Episode_14_web

Episode 14: Moving Through Hopeless to Hope, with the Power of Global Mental Health Peer Network, featuring Charlene Sunkel

This week’s special guest on the Hope Matrix is Charlene Sunkel. Charlene was diagnosed with schizophrenia in 1991 and her journey since then has exposed her to the challenges experienced by persons with mental disorders within and outside of the mental health sector. This encouraged her to commit herself to fighting the cause for mental health and human rights. She has worked in the field since 2003. Charlene is the Founder/CEO of the Global Mental Health Peer Network (www.gmhpn.org). She serves on a number of international boards and committees. She previously served on the South African Presidential Working Group on Disability and Ministerial Advisory Committee on Mental Health. Charlene is the former Principal Coordinator for the Movement for Global Mental Health.

In Episode 14 of the Hope Matrix, Kathryn and Charlene examine their lived experience of mental health and the unique hope skills that each person develops to manage their stress response and maintain a hopeful mindset. Charlene delves into her own schizophrenia diagnosis, and discusses the hopelessness, stigmas, and obstacles that she has worked to overcome since 1991. 

Kathryn and Charlene then step back to explore mental health on a global scale. They highlight how people with mental disorders are treated in different countries, and Charlene presents the work the Global Mental Health Peer Network is doing to remove stigmas and provide support for people around the world.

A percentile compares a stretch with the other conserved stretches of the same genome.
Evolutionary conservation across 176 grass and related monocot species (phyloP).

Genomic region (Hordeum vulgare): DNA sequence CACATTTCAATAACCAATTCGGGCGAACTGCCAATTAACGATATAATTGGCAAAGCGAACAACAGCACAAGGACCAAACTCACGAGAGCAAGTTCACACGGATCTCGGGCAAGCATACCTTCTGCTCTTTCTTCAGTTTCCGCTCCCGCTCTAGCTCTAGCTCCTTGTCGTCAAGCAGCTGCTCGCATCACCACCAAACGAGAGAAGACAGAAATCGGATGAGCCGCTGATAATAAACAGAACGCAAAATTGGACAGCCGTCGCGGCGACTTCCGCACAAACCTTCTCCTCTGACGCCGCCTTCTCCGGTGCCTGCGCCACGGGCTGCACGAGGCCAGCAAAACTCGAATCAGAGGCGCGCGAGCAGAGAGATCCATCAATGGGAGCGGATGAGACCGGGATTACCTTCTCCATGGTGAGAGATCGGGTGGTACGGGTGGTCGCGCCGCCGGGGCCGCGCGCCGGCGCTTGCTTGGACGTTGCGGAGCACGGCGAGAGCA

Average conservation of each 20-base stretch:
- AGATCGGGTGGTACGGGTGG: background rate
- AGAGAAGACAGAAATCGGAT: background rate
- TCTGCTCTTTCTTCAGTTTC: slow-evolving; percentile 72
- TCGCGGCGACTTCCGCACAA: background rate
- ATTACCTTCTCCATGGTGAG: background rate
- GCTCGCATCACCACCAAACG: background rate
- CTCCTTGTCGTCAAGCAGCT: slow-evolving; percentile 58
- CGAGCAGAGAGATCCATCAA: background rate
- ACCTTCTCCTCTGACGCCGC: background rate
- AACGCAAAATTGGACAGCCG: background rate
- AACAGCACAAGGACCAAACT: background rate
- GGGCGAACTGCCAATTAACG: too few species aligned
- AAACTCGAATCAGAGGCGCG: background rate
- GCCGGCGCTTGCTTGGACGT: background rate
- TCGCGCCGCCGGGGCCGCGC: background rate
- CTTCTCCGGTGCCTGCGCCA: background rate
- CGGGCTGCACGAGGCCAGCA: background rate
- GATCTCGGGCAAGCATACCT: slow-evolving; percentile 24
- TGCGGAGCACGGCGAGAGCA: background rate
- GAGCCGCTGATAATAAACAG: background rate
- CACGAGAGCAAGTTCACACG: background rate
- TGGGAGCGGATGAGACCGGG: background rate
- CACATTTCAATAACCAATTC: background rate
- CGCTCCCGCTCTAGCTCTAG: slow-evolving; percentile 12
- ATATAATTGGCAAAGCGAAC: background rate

You can learn more about the Global Mental Health Peer Network at www.gmhpn.org.

More About Charlene:

Charlene has written and produced theatre plays on life stories of persons living with mental disorders (including one on her life with schizophrenia), and written and produced a short feature film based on the storylines of the theatre plays – to raise public awareness. Charlene had been involved in the review/ drafting of various policies and legislation in South Africa and provided technical assistance to national and international mental health related reports and documents. She annually guest lectures at the Stellenbosch University in South Africa and the Indian Law College’s International Diploma on Mental Health, Human Rights and Law in Pune in India.

She has published widely on issues related to mental health and human rights, stigma and the needs of people with mental illness in low- and middle-income countries, and she served as a Commissioner on the Lancet Commission on Global Mental Health and Sustainable Development and on the WPA-Lancet Psychiatry Commission on the Future of Psychiatry. She currently is co-editor of the Lancet Commission on Mental Health Stigma and Discrimination, and a Commissioner on the Lancet Commission on Psychosis.

She received a number of national and international awards for her work.